Skip to main content

What crisis? Xbox plays its hand, and it's impressive | Opinion

At its not-E3 showcase, Microsoft delivered a reminder of what it has to come

Ahead of Xbox's latest showcase, Phil Spencer took to the stage to speak with fans.

During it, he apologised for being emotional on a podcast – referring to his appearance on Kinda Funny, where he reacted to the poor performance of Bethesda's Redfall, and expressed his frustration with the console business.

I don't believe he should apologise for anything. And, frankly, the hyperbole surrounding Xbox's struggles in recent times felt overblown and premature.

There's no denying Redfall was disappointing, but that's not a fair reflection of Xbox's output in recent times. The game arrived just a few months after the superb Hi-Fi Rush and Pentiment. They've not all been AAA blockbusters, but Xbox's teams have been – on the whole – delivering the goods.

Nevertheless, sentiment has been low. A disappointing game launch, the CMA blocking the Activision Blizzard deal, and mixed financial results all coincided at the same time. Put together and things look bleak, but individually, these were moments of disappointment, rather than crisis.

A lot of Xbox's struggles, at least in terms of its release slate, have been a little unfortunate. Many of its acquisitions were in the middle of developing multi-platform games, and in some cases were committed to PS5 exclusives. When those games finished up, these teams were then faced with starting new projects in a pandemic world, with remote and hybrid working slowing down development and ideation.

COVID also made it far harder when it comes to retaining and on-boarding employees, which is what the likes of Playground Games, Rare and The Initiative were the middle of doing as they looked to scale up their new AAA teams. Microsoft isn't alone in these struggles, but whereas Sony and Nintendo were able to spread things out to plug the gaps, Xbox wasn't so fortunate.

Regardless, going into its not-E3 showcase, Xbox was on the back foot. Players needed to see some big games, and on that front, the show delivered. We saw plenty of sizeable, promising projects, and we're finally getting close to playing them.

If I wanted to be cynical, I could point to how the vast majority of the games on show were all scheduled for 2024 at the earliest, we didn't see a lot of gameplay, and there were an abundance of fantasy action games. Those are fair observations, but considering we're getting to see a lot of Starfield and Forza Motorsport this week, two of Xbox's biggest titles and scheduled for release this year, I'm not sure that really mattered.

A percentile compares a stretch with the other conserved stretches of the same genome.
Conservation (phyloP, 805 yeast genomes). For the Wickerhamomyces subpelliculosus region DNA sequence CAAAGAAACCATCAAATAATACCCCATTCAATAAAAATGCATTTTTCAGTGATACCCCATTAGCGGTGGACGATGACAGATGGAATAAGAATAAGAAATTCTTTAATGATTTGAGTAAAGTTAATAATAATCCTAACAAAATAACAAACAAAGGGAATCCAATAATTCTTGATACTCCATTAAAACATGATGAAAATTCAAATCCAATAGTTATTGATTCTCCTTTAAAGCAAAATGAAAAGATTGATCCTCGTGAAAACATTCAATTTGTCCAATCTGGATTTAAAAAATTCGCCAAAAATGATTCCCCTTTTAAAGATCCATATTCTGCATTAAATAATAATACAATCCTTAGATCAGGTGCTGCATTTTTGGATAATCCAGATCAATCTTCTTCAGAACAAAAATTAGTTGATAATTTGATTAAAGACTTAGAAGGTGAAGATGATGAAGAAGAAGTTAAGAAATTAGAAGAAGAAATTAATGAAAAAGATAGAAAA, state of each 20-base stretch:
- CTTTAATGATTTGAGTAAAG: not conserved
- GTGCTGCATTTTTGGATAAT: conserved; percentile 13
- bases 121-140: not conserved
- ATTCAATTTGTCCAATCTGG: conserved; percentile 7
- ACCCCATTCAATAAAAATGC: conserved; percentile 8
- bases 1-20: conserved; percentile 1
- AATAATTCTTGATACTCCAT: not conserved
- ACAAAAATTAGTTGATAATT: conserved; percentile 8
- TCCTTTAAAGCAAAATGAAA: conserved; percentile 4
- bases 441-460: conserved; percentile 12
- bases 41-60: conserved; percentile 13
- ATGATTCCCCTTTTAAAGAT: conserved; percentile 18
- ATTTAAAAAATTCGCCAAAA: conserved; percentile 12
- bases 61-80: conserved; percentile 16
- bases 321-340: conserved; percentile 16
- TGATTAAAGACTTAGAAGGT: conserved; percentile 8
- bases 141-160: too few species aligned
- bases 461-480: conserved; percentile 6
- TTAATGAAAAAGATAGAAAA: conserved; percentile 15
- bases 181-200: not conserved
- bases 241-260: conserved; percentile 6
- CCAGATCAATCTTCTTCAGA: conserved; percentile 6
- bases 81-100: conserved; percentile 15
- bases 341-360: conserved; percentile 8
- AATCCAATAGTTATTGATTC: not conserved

"We're finally seeing exclusive games from some of those big studios that Xbox had acquired"

What's more, we're finally seeing exclusive games from some of those big studios that Xbox had acquired. Obsidian, Playground Games, Compulsion, Ninja Theory and inXile were all here. And they were showing big AAA projects, rather than the smaller, more experimental titles that we had been seeing up until this point (games like Bleeding Edge, Hi-Fi Rush and Grounded). Avowed, Fable and Hellblade, in particular, drawing strong reactions to those watching the livestream in LA.

It was a wall-to-wall big titles, including a strong slate of new IP, and there were a few surprises, too, such as the team-up between Rare and LucasArts on the Sea of Thieves/Monkey Island cross-over we all deserve. What's more, we know there are more games to come, with Perfect Dark and Everwild still missing in action.

Xbox has played its hand for the next 18 months. There remains little visibility on PlayStation's line-up post Spider-Man 2 in October, and Nintendo (yes it's a competitor) has almost no games on its release schedule beyond next month's Pikmin 4. Both companies have more to show, of course, but now they know what they're up against, and it's an intimidating slate.

Until those games are here, it's all just potential. I've witnessed numerous strong Xbox showcases in recent years, only for things to slip or fall over. Xbox will know it needs to start walking the walk, after so many years of talking. And that begins in September with the highly anticipated Starfield. It simply has to deliver.

But after a shaky few months, Xbox put on a strong, confident showing, and a reminder that for this generation (whatever that means these days), the best is very much still to come.

Read this next

Christopher Dring avatar
Christopher Dring: Chris is a 17-year media veteran specialising in the business of video games. And, erm, Doctor Who
Related topics